Three teams in the top four, five in the top 10, eight in the top 25 — swatted over the weekend like so many flies.
Stuff just got mighty real for the playoff selection committee. Will we be hit with any massive surprises Tuesday night as the latest selection returns roll in? What happens to Clemson, Michigan and Washington? Ohio State, Louisville and Wisconsin? Trump University and the Electoral College? (So sue me.)
Takeaways from Week 11 of the college football season:
1. For the first time since 1985, the AP’s Nos. 2, 3 and 4 teams all lost on the same Saturday. This time, though, was much more of a collective shocker than that time.
Absolutely no one saw No. 2 Clemson losing at home to unranked, unremarkable Pittsburgh. No. 4 Washington, which was outscoring Pac-12 opponents by an average of nearly 30 points, was supposed to be able to handle 20th-ranked USC in Seattle. And No. 3 Michigan going down (again on a last-second field goal) at unranked, previously reeling Iowa? To some, it was unthinkable.
Rewind 31 years to a day when: No. 4 Arkansas was edged at home by Texas, which was squarely in the hunt for the Southwest Conference title all season; No. 3 Oklahoma was handled at home by Miami, which eventually climbed as high as No. 2 in the polls; and second-ranked Michigan fell at top-ranked Iowa on a last-second field goal.
No mind-blowers in that group at all.
2. But here I’ve gone and buried another lead. To be brief: Clemson and Michigan can win their ways back into the playoff four — they still “control their destinies,” as the talking heads love to say — and Washington likely is in the same boat. To be even briefer: Much ado about nothing.
3. Not sure Washington deserves to share the aforementioned boat with Clemson and Michigan. Put the Tigers against Pitt and the Wolverines against Iowa this time next month, and I’m betting on a pair of blowouts. Put the Huskies against USC, and we’ve already seen how it’ll go. The Trojans dominated Washington physically. Rarely at the college level is that a fluke.
4. The number of unbeaten teams is down to two: Alabama and Western Michigan. I’ll leave it to you to decide which of them will be in the playoff, and which will be callously disregarded by the self-important jerks in the media. But I’ve lost my train of thought. What we were talking about again?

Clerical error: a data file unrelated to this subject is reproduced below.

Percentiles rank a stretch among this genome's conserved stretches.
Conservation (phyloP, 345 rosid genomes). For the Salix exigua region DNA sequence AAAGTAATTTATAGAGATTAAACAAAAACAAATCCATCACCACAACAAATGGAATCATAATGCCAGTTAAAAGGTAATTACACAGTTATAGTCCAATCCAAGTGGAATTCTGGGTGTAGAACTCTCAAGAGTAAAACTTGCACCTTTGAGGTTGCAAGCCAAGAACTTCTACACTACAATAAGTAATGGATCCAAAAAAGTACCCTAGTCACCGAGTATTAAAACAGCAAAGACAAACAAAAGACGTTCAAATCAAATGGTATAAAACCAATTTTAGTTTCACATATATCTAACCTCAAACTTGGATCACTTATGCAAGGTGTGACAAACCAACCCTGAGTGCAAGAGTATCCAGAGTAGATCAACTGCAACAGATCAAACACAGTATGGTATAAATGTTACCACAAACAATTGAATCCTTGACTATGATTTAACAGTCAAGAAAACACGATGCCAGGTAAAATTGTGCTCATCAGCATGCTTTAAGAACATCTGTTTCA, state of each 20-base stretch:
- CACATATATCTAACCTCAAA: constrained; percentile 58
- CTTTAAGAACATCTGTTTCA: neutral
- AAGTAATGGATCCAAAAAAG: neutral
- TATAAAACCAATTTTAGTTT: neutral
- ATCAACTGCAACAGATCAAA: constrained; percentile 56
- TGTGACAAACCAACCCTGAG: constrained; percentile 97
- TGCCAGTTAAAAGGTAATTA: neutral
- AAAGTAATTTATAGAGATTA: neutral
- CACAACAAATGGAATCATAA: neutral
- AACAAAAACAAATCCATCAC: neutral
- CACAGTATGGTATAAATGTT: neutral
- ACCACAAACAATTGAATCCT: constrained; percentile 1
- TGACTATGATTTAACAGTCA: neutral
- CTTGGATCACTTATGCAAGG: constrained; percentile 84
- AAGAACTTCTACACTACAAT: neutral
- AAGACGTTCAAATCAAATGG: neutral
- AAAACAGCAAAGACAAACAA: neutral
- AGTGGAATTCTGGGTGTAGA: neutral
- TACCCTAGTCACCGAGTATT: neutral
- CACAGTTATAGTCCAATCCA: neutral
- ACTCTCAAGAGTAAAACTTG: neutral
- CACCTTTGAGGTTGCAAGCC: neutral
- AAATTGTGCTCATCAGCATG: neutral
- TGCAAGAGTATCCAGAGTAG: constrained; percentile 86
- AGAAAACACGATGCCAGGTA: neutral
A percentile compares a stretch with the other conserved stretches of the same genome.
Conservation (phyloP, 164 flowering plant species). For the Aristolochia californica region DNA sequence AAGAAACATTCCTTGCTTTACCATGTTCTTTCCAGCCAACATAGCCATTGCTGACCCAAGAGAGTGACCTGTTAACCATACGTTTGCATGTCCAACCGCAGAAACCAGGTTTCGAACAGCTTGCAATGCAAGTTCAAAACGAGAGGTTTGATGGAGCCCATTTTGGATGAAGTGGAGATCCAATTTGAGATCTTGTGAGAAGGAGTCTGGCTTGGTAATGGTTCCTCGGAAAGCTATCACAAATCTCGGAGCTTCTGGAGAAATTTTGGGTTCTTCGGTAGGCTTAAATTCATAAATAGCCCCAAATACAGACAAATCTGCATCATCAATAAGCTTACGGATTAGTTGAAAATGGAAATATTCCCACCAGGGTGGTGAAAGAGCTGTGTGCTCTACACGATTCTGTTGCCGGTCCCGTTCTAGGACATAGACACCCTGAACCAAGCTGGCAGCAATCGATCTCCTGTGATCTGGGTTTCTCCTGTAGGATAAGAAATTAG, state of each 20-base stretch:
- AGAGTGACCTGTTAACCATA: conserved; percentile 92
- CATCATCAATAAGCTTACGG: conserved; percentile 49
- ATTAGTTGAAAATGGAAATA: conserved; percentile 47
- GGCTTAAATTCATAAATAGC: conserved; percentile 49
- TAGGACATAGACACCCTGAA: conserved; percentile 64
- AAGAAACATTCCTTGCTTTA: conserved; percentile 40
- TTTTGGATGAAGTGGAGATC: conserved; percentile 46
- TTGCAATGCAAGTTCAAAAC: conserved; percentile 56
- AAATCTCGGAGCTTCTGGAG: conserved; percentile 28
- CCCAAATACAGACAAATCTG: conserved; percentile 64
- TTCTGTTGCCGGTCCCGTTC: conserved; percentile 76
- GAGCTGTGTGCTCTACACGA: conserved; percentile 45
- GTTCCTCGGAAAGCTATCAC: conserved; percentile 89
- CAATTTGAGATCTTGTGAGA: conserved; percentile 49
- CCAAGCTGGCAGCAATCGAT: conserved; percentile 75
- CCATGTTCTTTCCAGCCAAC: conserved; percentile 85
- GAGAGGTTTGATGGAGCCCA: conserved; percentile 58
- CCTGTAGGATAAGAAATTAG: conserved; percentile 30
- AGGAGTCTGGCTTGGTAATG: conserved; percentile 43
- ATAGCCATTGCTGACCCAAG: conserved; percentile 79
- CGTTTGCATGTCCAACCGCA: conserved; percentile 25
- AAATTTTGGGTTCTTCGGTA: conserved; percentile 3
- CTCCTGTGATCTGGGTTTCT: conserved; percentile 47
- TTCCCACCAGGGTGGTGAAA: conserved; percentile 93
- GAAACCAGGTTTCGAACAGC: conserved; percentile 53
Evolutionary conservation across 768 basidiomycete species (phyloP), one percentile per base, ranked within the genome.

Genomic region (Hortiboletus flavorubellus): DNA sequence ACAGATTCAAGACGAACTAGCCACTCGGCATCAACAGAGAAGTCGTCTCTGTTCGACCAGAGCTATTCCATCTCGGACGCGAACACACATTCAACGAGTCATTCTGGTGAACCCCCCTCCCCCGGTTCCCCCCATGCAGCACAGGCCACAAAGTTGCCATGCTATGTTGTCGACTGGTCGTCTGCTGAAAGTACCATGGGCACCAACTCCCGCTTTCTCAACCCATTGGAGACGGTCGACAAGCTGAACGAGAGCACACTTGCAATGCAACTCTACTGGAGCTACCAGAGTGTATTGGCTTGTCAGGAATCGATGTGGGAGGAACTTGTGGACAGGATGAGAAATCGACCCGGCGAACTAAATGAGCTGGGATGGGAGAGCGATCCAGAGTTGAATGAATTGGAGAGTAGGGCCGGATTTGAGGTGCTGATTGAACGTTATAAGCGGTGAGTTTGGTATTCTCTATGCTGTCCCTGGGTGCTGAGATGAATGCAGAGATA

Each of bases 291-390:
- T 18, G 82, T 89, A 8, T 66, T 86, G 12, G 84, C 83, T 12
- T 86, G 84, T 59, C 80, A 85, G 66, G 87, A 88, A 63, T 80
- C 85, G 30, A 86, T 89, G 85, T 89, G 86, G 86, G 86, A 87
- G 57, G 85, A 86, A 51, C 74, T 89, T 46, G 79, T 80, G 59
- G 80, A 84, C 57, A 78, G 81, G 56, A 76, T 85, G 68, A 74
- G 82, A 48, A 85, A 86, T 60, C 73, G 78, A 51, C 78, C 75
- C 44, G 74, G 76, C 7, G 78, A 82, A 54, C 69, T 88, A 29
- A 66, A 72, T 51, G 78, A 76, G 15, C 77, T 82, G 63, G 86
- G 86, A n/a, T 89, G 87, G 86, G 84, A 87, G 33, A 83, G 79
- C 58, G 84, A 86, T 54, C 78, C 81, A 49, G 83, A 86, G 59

5. Speaking of Alabama, the top-ranked Tide host Chattanooga in Week 12. If you close your eyes and listen closely, you can hear Nick Saban scolding the media for not taking the Moccasins seriously.
6. Staying on Alabama, the Tide could lose any of their remaining games (even to Chattanooga!) and still make the playoff. But if you thought Auburn might be the team to rattle Alabama’s cage, forget it. The Tigers had zero second-half first downs in Saturday’s 13-7 defeat at Georgia. The Iron Bowl will be a beatdown.
7. Are you ready for this? If one-loss Ohio State and two-loss Penn State both win out, the Nittany Lions — who beat the Buckeyes — will represent the East division in the Big Ten title game. This, folks, is how the Big Ten potentially is left out of the playoff.
8. Did you hear about Ole Miss freshman quarterback Shea Patterson? Coach Hugh Freeze burned his redshirt in the wake of last week’s injury to Chad Kelly, and the former five-star recruit responded with 402 total yards and an epic comeback in a 29-28 victory on the road over No. 8 Texas A&M. Hello, superstar.
9. If you’re one of those crying for an expanded playoff field, please stop. If three teams can lose on the same day and barely worry about falling out of a four-team field, it can only mean a four-team field is big enough.
10. Northwestern is 5-5 with two games to go. Am I the only one wondering if Illinois will sneak out of Evanston with a season-ending victory that heaves NU onto a smoldering pile of bowl-lessness with Notre Dame, Northern Illinois and the Illini?
Follow me on Twitter @slgreenberg.